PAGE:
In block 402, the processing engine 302 interacts with the predictor 210 as shown in FIG. 2 to determine whether the Advertiser Key Words should be the relevant search terms for the advertisement. Based on the content of the advertisement, one embodiment of the predictor 210 searches through the databases 206 and 208 and identifies records that have been assigned high relevancy values in relation to such content. In one implementation, the search terms that correspond to such records either replace or supplement the Advertiser Key Words and are stored in the database 304. It should be noted that in this implementation of the online advertisement management system 120, the online advertisers cannot influence the selection of the relevant key words.
Although the prior discussions and FIG. 3 show that the administrative tools and interface 300 serves as a window to the network 118 and the search engine web server 122, it should be noted that other alternative implementations are available. For example, in certain situations, the processing engine 302 can receive the information directly from the network 118. In yet another alternative implementation, the functionality of the administrative tools and interface 300 and the processing engine 302 can be combined.
In block 404, the processing engine 302 analyzed the offered prices for certain time slots from the online advertisers and the past historical performance data, such as the historical click through rates of the online advertisers. In one implementation, if multiple advertisers request for the same time slot, for example, from 4:00AM to 6:00AM, then the processing engine 302 arranges these advertisers in a sequence according to their offered prices. However, the processing engine can readjusts the sequence based on considerations other than offered prices, such as the past click through rates of these advertisers' advertisements. One embodiment of the data collector 200 shown in FIG. 2 retrieves the historical performance data for each advertiser. The past click through rate for an advertisement can be calculated based on the number of times the advertisement was selected for a particular period of time. Alternatively, the advertiser for the advertisement can directly provide such historical performance data via the administrative tools and interface 300.
One embodiment of the processing engine 302 also regulates the offered prices from the various online advertisers. In one implementation, the processing engine 302 regulates the offered prices by adjusting an offered price (the "first offered price") to be a certain increment higher than the highest offered price among all the other offered prices that are lower than the first offered price. This adjustment can start from the highest offered price and work its way down to the lowest offered price. For example, suppose the increment is fixed at US$.25. If an advertiser A offers US$5.00, an advertiser B offers US$3.00, and an advertiser C offers US$2.00 for the same block of time, then the processing engine 302 could adjust A's offered price to US$3.25 and B's offered price to U.S.$2.25. Cs offered price remains unchanged in this implementation, because there are no other offered prices that are lower than Cs offered price. Alternatively, the processing engine 302 could have variable-step increments. For example, between 0 - US$2.00, the increment could be US$.25; between US$2.00 - US$3.00, the increment could be US$.75; and for anything above US3.00, the increment could be $US$1.5. Once the pricing regulation is completed, the advertisers have reserved the blocks of time at the regulated prices.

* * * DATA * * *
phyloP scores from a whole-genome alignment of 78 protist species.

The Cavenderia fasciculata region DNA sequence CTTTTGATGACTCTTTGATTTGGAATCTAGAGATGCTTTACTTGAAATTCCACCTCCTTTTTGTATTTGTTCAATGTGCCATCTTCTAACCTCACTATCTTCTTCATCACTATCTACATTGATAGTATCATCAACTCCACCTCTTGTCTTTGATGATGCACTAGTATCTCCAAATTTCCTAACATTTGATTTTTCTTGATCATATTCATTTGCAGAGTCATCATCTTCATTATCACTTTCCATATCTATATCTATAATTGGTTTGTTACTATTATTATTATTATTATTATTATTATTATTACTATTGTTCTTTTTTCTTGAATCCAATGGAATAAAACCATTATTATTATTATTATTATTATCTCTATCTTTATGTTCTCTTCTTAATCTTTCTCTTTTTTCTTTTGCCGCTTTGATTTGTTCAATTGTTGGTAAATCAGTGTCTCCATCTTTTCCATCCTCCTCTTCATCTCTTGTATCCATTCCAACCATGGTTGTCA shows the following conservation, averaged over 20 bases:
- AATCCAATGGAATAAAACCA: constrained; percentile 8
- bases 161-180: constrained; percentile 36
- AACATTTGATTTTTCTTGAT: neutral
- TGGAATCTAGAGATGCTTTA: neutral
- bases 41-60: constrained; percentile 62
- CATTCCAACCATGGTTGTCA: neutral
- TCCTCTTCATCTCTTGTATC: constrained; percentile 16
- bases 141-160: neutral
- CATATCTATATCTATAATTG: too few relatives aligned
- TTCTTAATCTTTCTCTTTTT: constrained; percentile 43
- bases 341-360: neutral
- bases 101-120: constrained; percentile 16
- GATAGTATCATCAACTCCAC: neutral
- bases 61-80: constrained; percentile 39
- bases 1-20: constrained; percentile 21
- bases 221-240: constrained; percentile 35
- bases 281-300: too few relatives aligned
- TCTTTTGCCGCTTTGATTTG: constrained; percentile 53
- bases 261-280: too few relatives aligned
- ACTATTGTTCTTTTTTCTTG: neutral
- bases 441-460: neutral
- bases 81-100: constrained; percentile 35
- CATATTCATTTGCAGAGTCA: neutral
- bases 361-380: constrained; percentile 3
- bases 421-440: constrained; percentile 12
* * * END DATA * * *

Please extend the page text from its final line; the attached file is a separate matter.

In block 406, one embodiment of the processing engine 302 together with the administrative tools and interface 300 interact with the online advertisers about the positioning of their advertisements. In one implementation, the administrative tools and interface 300 informs the advertisers via the web browsers on their client devices that other offers for the same blocks of time exist and gives the advertisers opportunities to modify their offers within a certain amount of time. One embodiment of the processing engine 302 updates the records in the database 304 to reflect the sequence of the online advertisers as determined in block 404 and the regulated prices of the advertisers as determined in blocks 404 and 406.
FIG. 5 illustrates a flow chart that one embodiment of the processing engine 302 follows in response to a search request. In block 500, a search request is entered via one of the web browsers, such as 104, and received by the online advertisement management system 120 as shown in FIG. 1 B. Using the search results listing shown in FIG. 1A as an illustration, the search request is a key word search on "Linux." In block 502, one embodiment of the processing engine 302 as shown in FIG. 3 searches through the records of the database 304 for matches to the word "Linux." As discussed above, in block 402 as shown in FIG. 4, one embodiment of the processing engine 302 updated the records in the database 304 to contain the search terms, which the predictor 210 determines to be relevant.
After having identified the records containing the search terms that match "Linux," one embodiment of the processing engine 302 further examines these identified records to ensure the time of the user's search request falls within the online advertisers' interested time slots. For example, if the user's "Linux" search request occurs at 8:03PM and both the advertisers for LINUX Magazine and the LINUX Development Guide offered prices for the time slot between 8:00PM and 10:00PM, then the time of the search request falls within both of these advertisers' interested time slots.
In the event the matching records in terms of the search term and time are identified, the positioning of the corresponding advertisements, such as the LINUX Magazine and the LINUX Development Guide is determined in block 504. As discussed above, the sequence of the advertisers have been arranged in block 404 and is stored in the database 304. Based on that sequence, one embodiment of the processing engine 302 positions the corresponding advertisements of the advertisers. In this case, LINUX Magazine is placed as the first in the advertisement list, and LINUX Development Guide is placed as the second.